In an article published in Reuters (03/18/009), a new study suggests that while people lose weight when they cut back on calories, some additional protein in your diet may be more effective in reducing body fat and improving blood fat.
The researcher team, led by Dr. Donald K. Layman, of the University of Illinois in Urbana, discovered that in a year, a moderate-protein diet helped overweight adults lose body fat better than the usual high-carb, low-fat diet.
Also, a moderate-protein diet helped boost "good" HDL cholesterol and reducing triglycerides, a type of blood fat that add to clogged.
The findings of the research suggest that substituting some carbs with protein may benefit dieters.
130 overweight adult participants were randomly assigned to one of two calorie-restricted diets.
The first one is the standard higher-carb diet where:
- 15 percent of calories came from protein
- 55 percent from carbs
- 30 percent from fats
The second is the moderate-protein calorie diet wherein:
- 30 percent of calories came from protein (including lean meat, low-fat dairy, nuts)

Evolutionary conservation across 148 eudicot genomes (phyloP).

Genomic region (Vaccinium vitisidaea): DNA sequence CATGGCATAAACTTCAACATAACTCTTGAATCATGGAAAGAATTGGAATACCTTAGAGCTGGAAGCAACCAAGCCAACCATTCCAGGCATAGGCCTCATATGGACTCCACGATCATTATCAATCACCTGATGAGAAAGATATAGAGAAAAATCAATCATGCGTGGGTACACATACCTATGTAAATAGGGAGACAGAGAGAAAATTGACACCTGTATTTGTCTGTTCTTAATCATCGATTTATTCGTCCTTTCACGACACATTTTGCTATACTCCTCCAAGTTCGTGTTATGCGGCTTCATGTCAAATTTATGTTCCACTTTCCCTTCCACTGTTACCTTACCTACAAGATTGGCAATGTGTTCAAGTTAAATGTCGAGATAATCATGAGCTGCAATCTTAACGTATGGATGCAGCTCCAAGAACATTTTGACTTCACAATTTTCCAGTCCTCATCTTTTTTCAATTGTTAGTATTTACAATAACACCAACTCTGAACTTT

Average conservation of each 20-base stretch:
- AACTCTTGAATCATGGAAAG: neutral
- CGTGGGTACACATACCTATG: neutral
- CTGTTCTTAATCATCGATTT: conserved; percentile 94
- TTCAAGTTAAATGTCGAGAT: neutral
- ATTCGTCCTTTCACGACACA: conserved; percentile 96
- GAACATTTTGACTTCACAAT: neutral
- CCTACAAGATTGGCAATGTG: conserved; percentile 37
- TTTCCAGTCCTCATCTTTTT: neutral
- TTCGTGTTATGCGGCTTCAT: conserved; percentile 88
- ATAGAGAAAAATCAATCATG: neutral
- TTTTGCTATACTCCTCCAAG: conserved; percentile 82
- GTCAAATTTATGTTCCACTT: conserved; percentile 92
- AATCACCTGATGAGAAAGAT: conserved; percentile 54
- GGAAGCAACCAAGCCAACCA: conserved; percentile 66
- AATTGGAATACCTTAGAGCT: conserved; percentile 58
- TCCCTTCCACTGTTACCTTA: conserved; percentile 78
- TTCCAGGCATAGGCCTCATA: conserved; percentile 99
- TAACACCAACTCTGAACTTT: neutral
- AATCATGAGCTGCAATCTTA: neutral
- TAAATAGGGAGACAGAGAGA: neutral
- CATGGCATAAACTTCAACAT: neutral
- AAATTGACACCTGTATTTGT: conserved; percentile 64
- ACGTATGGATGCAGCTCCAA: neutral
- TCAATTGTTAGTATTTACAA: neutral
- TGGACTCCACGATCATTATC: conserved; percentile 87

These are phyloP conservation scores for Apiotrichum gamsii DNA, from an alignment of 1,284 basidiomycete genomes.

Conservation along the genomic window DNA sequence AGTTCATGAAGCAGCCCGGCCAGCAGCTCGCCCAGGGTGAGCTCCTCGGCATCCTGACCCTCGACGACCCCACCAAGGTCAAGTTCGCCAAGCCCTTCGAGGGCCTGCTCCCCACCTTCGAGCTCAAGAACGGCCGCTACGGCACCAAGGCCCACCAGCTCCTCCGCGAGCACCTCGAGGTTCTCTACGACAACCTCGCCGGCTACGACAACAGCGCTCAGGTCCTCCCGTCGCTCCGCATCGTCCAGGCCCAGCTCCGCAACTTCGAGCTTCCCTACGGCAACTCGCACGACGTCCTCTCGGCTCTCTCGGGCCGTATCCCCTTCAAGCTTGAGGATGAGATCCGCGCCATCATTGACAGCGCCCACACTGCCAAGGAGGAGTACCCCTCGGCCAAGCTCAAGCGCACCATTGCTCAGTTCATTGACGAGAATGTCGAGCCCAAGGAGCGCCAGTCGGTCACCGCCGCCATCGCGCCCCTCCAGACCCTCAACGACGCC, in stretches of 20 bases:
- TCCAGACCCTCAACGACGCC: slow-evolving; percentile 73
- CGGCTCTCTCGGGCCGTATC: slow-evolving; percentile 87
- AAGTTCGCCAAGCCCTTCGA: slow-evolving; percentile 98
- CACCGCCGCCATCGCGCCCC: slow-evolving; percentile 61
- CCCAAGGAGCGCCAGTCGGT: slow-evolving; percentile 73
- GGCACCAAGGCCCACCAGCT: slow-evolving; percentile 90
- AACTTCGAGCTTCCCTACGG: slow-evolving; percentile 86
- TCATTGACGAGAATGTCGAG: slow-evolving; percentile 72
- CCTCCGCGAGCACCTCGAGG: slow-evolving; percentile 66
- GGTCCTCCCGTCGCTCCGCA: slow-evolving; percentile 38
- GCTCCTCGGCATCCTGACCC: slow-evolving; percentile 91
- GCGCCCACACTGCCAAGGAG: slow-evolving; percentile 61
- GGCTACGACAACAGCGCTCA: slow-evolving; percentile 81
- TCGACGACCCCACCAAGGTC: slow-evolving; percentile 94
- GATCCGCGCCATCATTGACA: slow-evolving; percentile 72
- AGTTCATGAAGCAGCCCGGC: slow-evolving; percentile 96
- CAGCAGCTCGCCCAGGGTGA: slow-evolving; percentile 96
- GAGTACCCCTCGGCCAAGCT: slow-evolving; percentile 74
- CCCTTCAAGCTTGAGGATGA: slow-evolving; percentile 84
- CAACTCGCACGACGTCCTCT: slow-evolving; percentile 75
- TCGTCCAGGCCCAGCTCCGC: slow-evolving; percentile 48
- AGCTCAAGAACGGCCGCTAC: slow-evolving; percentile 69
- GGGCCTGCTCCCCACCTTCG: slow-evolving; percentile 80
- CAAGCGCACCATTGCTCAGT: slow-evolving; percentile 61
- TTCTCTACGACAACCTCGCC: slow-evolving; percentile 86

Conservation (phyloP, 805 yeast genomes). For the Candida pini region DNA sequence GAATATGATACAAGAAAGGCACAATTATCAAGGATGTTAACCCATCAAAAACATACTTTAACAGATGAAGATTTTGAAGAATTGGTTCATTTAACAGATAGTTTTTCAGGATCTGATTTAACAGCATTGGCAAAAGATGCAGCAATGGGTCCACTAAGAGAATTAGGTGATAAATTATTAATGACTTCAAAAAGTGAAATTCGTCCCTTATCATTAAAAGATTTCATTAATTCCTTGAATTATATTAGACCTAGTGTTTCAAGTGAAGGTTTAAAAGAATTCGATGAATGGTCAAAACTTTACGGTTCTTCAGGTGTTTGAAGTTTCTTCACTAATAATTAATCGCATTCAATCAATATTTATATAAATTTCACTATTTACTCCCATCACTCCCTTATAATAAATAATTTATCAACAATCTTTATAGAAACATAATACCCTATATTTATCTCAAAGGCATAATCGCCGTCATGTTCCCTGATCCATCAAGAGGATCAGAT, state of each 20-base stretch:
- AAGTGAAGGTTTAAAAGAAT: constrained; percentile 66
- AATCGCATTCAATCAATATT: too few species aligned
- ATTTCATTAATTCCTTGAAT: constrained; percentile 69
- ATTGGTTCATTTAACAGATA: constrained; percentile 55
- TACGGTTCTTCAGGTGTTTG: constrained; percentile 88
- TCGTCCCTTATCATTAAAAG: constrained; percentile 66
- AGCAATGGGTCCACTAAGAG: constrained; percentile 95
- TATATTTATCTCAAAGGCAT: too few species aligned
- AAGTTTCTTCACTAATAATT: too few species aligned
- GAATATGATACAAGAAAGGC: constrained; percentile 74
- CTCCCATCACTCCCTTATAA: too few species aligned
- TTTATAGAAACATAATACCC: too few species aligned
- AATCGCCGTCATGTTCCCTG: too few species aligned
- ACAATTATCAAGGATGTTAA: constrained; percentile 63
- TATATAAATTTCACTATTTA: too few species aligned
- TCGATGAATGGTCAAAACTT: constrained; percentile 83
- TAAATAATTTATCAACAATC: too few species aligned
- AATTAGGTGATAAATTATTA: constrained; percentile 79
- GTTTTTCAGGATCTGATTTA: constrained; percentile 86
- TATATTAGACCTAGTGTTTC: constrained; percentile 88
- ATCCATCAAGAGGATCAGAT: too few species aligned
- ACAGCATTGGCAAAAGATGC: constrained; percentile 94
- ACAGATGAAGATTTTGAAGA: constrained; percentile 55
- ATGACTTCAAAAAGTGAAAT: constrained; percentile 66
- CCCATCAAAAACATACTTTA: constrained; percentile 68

- 40 percent came from carbs
- 30 percent from fats
The participants were provided with menu plans and went to weekly meetings with a dietitian to help them stay on their diet and new lifestyle.
After a year, both groups’ average weight loss was pretty close: 23 pounds with the moderate-protein diet; 19 pounds with the high-carb diet.
However, when it came to fat mass, the moderate-protein diet group lost more; the group members also showed greater improvements in HDL and triglyceride levels.
The reason behind this, Layman explained, is because the added protein at each meal helps preserve "metabolically active" muscle mass. He also said in his interview with Reuters, that the diet’s lower carb content means lower insulin. Thus, it induces the body to lose more stored fat.
Layman also attributes the improvement in triglycerides to lower carbs, which can raise triglyceride levels.
It is also noted in the article that in order for any diet to work, people must do it right. For this research, the participants received a lot of help: planned menu, and weekly meetings with dietitians. We can’t be sure whether this will work otherwise or if people will do as well without assistance.
"One of the problems with moderate protein diets is that people bring old diet concepts to their approach," Layman said, giving the following example:
"The concept of eating "lots of small meals" throughout the day works when the diet is high-carb, low-fat because people are hungry more often — but it’s a bad idea with a moderate-protein diet."
"The important change is three consistent meals with balance of protein and carbohydrates at each meal," Layman said. "A higher protein diet is not more protein at dinner, but balanced protein at breakfast and lunch."
The complete findings of this research are reported in the Journal of Nutrition (March 2009).